Headaches and Pregnancy: Many women suffer from mild headaches early in pregnancy. However, these headaches should not be ignored.
HELLP Syndrome: HELLP stands for Hemolysis, Elevated Liver Enzymes, and Low Platelet count. It is an acronym for a severe complication of preeclampsia (toxemia of pregnancy), which occasionally occurs late in pregnancy.
Hematologic Problems in Pregnancy: Anemia is a fairly common condition among women. Due to physiologic changes seen in pregnancy, anemia is even more common than in non-pregnant women.
Intrauterine Growth Retardation: This term is used to describe an infant whose weight is significantly less than expected for its gestational age.
Lupus and Rheumatoid Arthritis in Pregnancy: These are collagen vascular disorders. They both have a predisposition for appearing in women during their childbearing years.
Macrosomia: This term is used in obstetrics and gynecology to describe large fetuses/infants. The incidence of greater than 4000 gram (approximately 8 pound) infants is approximately 5%, the incidence of greater than 4500 gram (approximately 9 pound) infants is approximately 0.5 to 1%.
Meconium Aspiration: This results when a fetus or newborn inhales meconium, which can block the airways and irritate the lungs.
Multiple Sclerosis in Pregnancy: MS is a common neurological disorder that generally affects young adults. The exact cause of this neurological disorder is unclear.
Oral Opportunistic Infections: Emerging evidence may link severe periodontal disease in pregnant women to a sevenfold increase in the risk of delivering preterm low birth weight babies.
Placental Abruption: The separation of the placenta from the site of uterine implantation before delivery of the fetus.
Placenta Previa: This condition occurs during pregnancy when the placenta implants in the lower part of the uterus and blocks the cervical opening to the vagina, preventing normal delivery.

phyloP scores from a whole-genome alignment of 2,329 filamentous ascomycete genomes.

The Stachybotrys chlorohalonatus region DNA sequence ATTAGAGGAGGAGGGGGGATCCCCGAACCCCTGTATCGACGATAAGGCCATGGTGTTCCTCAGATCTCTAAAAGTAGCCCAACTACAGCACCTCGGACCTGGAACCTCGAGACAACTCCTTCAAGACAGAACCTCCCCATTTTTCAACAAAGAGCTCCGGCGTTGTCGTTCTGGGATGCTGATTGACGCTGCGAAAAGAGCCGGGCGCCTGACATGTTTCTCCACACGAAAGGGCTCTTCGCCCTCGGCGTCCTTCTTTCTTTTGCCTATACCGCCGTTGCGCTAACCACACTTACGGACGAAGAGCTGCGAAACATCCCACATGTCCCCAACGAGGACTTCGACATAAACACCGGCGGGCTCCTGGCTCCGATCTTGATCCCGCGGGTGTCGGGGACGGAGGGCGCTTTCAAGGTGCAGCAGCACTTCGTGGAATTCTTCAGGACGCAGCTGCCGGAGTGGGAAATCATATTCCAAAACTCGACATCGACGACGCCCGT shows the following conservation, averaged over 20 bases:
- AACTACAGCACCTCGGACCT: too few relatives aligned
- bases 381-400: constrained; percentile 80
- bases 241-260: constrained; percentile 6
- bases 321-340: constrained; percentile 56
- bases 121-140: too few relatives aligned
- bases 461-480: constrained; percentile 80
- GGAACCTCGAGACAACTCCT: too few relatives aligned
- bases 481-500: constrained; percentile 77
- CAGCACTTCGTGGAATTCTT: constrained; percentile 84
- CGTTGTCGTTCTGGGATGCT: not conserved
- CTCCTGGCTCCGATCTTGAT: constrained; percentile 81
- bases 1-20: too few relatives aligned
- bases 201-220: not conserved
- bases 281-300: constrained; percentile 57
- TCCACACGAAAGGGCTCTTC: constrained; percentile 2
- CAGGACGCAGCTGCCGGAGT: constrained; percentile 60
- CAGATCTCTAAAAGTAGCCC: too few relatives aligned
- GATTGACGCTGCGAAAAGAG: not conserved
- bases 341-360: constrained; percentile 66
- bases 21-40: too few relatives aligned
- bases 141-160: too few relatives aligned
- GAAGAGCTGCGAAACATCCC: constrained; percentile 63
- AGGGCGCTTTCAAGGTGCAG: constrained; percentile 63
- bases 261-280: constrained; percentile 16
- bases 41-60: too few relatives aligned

Postdate Pregnancy: An average of 10% of normal pregnancies extend beyond 42 weeks. These are called post-term or postdate pregnancies.
Pregnancy in Your 30s and Beyond: Over the past two decades the increase in the number of women becoming pregnant in their 30’s and 40’s has increased dramatically.
Preterm Labor: This is one of the most serious obstetrical problems. Approximately 1 in 10 births result in preterm labor with preterm delivery of a small infant.
Recurrent Pregnancy Loss: Also called repeated miscarriage or recurrent fetal loss, this is the inability to carry a pregnancy to term.
Renal Disease and Renal Transplant During Pregnancy: Although fairly uncommon in pregnancy, renal disease (kidney disease) can have fairly serious consequences in pregnancy.
Sarcoidosis and Tuberculosis in Pregnancy: These pulmonary disorders can complicate pregnancy. Sarcoidosis is a chronic disorder that affects multiple organ systems and is of unknown etiology. Its prevalence in the United States is approximately 0.02%.
Sickle Cell Disease in Pregnancy: This is a disease of red blood cells that presents many unique challenges during pregnancy.
Stillbirth: This is defined as the death of a fetus between the 20th week (5th month) of pregnancy and birth. This is a particularly devastating problem for the parents and the physician.
Thrombocytopenia and Hemoglobinopathies in Pregnancy: These two blood disorders may be seen in pregnancy, and while they are fairly uncommon, can cause serious complications.
Thrombophlebitis: This occurs when a blood clot and inflammation develop in one or more of your veins.